4 June 2012

Valla Church and Cemetery and Sundsby manor, Tjörn, Sweden

 Valla Church. The Huitfeldt burial chamber can be seen at the back of the church.

I visited the island of Tjörn in Bohuslän, Sweden, for the first time in 1995 when I was on a study trip with other history students from the University of Oslo. During the short stay we visited Valla Church to see the burial chamber of the noble woman Margrethe Huitfeldt (Dyre) and her family.

When my family and I left the locality of Rönnäng last Monday (28 May 2012) to return back home to Norway, we took another route than when we came to the island two days earlier. Instead of crossing the bridge to Stenungsund, we headed up north from road 169, passing Valla Church and later Sundsby Seat Farm (Manor) at the penninsula of Mjörn and then to the third largest in Sweden, Orust, before reaching E6 at Uddevalla. We made a short stop at Valla Church, as I wanted to take new photos of the church and the burial chamber with my digital camera. Unfortunately - and maybe not too surprisingly - the church was closed - one obviously has to make an appointment in advance, as the group did in 1995. I will try to locate the photos taken in 1995 - they are kept somewhere in the attics - and get them digitalized.

The Danish-Norwegian noble woman Margrethe Huitfeldt (1608-1683) was the daughter of Hartvig Andersen Huitfeldt til Skjelbred og Rommegaard (d. 1637) og Bente Jensdatter Skak (d. 1622). She married the Danish royal court official Thomas Iversson Dyre til Hvidstedgaard (1605-1651) in 1635 and moved the same year to Sundsby Säteri (Seat farm/manor) at Mjörn in today's Tjörn municipality, Bohuslän, which she had inherited from her maternal grandmother, Gurun Green, ten years earlier. Margrethe and Thomas had 3 children - Bente (1636-1636), Hartvig (1638-1646) and Ivar (1644-1663). After Margrethe became a widow in 1651, she bequeathed her estate, which then besides Sundsby Säteri also consisted of Åby Säteri in northern Bohuslän, to a scholarship foundation which assisted young men from Bohuslän to be educated as priests. According to the tourist brochure about the manor of Sundsby, the bequest is the second largest donation of land that has ever been made in Sweden. The estate was bought by Tjörn municipality from Kungliga och Hvitfeldska Stiftelsen (the Royal and Huitfeldt Foundation) in 2003.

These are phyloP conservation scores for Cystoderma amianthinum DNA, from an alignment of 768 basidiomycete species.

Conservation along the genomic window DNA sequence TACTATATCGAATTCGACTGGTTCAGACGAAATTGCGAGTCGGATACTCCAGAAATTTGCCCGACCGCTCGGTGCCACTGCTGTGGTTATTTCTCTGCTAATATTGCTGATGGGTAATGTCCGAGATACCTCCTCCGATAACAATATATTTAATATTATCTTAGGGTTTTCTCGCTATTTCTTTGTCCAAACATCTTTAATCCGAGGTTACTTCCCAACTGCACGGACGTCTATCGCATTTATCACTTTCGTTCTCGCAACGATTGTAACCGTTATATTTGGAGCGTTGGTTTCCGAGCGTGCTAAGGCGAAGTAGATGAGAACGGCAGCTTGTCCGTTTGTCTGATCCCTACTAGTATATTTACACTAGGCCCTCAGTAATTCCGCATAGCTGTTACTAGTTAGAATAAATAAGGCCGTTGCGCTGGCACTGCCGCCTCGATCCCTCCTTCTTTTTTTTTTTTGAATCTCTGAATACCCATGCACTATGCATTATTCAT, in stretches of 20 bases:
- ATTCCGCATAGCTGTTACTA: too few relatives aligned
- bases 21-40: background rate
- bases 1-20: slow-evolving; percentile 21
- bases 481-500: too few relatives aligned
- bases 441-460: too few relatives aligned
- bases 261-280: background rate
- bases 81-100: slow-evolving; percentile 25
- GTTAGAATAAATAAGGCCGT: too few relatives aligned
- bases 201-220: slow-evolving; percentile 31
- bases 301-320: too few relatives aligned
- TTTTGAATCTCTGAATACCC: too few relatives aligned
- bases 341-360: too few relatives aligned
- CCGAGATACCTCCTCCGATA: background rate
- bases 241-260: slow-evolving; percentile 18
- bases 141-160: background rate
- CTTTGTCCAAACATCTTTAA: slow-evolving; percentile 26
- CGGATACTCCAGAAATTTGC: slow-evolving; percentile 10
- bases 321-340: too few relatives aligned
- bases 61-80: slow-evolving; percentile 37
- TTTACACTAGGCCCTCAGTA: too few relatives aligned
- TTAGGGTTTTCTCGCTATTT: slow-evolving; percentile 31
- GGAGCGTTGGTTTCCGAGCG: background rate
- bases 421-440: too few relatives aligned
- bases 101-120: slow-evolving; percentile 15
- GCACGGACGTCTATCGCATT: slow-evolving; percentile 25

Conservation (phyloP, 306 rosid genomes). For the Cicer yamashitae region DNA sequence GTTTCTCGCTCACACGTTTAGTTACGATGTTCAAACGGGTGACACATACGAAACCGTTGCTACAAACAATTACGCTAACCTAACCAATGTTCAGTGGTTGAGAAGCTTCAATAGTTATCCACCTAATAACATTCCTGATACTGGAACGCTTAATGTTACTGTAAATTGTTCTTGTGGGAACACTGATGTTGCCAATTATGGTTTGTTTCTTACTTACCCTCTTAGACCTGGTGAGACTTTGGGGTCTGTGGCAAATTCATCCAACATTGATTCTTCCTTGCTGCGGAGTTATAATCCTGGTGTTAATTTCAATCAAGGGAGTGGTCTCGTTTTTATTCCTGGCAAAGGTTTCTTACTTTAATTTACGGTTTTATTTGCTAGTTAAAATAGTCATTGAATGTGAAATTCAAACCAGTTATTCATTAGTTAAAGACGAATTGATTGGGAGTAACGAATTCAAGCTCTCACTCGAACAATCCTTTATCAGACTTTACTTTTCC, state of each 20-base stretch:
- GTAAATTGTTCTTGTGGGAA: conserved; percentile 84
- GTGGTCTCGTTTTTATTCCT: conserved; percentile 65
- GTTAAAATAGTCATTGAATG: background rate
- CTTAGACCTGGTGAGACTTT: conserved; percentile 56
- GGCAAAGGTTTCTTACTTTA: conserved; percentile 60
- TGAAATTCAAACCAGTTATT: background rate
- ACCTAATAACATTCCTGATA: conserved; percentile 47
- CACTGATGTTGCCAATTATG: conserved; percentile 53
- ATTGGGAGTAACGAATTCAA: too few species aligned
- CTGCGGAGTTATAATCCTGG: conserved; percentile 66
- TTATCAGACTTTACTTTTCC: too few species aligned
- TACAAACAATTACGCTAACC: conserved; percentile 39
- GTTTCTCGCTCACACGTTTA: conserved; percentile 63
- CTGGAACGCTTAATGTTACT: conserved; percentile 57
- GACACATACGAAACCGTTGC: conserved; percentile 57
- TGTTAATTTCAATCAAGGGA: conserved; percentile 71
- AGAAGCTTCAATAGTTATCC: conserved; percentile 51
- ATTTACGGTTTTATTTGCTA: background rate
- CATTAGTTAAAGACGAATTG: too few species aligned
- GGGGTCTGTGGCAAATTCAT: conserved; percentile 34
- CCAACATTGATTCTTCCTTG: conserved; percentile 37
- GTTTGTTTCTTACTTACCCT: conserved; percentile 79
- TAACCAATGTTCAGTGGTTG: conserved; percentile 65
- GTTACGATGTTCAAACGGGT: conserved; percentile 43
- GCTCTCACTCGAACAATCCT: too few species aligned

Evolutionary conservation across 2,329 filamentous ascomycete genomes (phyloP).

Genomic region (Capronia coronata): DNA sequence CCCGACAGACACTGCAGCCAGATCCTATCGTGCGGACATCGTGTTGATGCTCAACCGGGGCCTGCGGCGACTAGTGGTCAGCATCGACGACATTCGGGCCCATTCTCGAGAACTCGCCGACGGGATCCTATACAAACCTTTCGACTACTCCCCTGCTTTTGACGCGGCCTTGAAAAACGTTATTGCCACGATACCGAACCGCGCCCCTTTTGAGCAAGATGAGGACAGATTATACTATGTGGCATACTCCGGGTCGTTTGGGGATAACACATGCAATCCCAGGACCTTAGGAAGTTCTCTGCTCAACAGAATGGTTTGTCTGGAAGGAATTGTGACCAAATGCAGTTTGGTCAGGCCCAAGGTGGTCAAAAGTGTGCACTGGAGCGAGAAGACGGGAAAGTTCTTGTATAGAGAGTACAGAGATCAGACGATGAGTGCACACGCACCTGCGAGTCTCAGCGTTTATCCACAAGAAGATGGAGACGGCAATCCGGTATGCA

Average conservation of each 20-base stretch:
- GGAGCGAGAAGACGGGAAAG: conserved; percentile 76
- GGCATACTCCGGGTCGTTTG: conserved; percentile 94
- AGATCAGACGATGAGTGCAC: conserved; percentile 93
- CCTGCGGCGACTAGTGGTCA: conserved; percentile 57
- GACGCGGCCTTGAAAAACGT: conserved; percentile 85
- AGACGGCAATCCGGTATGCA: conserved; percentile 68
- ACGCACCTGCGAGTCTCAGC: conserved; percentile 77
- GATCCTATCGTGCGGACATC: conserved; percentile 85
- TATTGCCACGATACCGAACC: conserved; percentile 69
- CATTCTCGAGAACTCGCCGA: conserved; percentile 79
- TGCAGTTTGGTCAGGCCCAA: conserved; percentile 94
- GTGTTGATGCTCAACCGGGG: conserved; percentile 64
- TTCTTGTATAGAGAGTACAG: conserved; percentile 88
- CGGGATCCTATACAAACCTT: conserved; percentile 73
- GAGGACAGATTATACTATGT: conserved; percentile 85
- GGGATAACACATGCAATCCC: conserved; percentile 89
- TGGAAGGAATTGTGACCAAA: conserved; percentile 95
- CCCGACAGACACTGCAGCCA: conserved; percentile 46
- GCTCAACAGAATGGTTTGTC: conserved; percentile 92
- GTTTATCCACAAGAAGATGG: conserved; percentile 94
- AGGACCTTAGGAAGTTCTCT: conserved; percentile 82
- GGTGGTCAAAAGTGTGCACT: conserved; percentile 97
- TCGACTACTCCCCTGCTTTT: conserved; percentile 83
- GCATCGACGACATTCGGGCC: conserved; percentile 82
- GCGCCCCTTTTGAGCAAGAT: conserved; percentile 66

The buildings are open to the public. From October to May Sundsby is open Thursdays to Sundays 11 a.m.-5 p.m, from June to August every day from 11 a.m. to 6 p.m. and in September every day from 11 to 17. In other words, we thought it was closed when we passed the manor by car last Monday, but the property seemed to be full of people. It means that we have to return another time to see both the Huitfeldt burial chamber and the Sundsby manor!

For more information about and photos of the Sundsby manor, go to Kaffehuset i Sundsby website (the Coffee House in Sundsby) or Tjörn municipality's official website (both in Swedish).

 The present church building at Valla was built 1859-1861. The burial chamber is from the 1660s and was not torn down when the old church was replaced by the present one.

1 comment:

  1. Nice to see the correct spelling of Margrethe Huitfeldt. In Sweden they keep calling her "Margareta", which irritates me, born on Tjörn.

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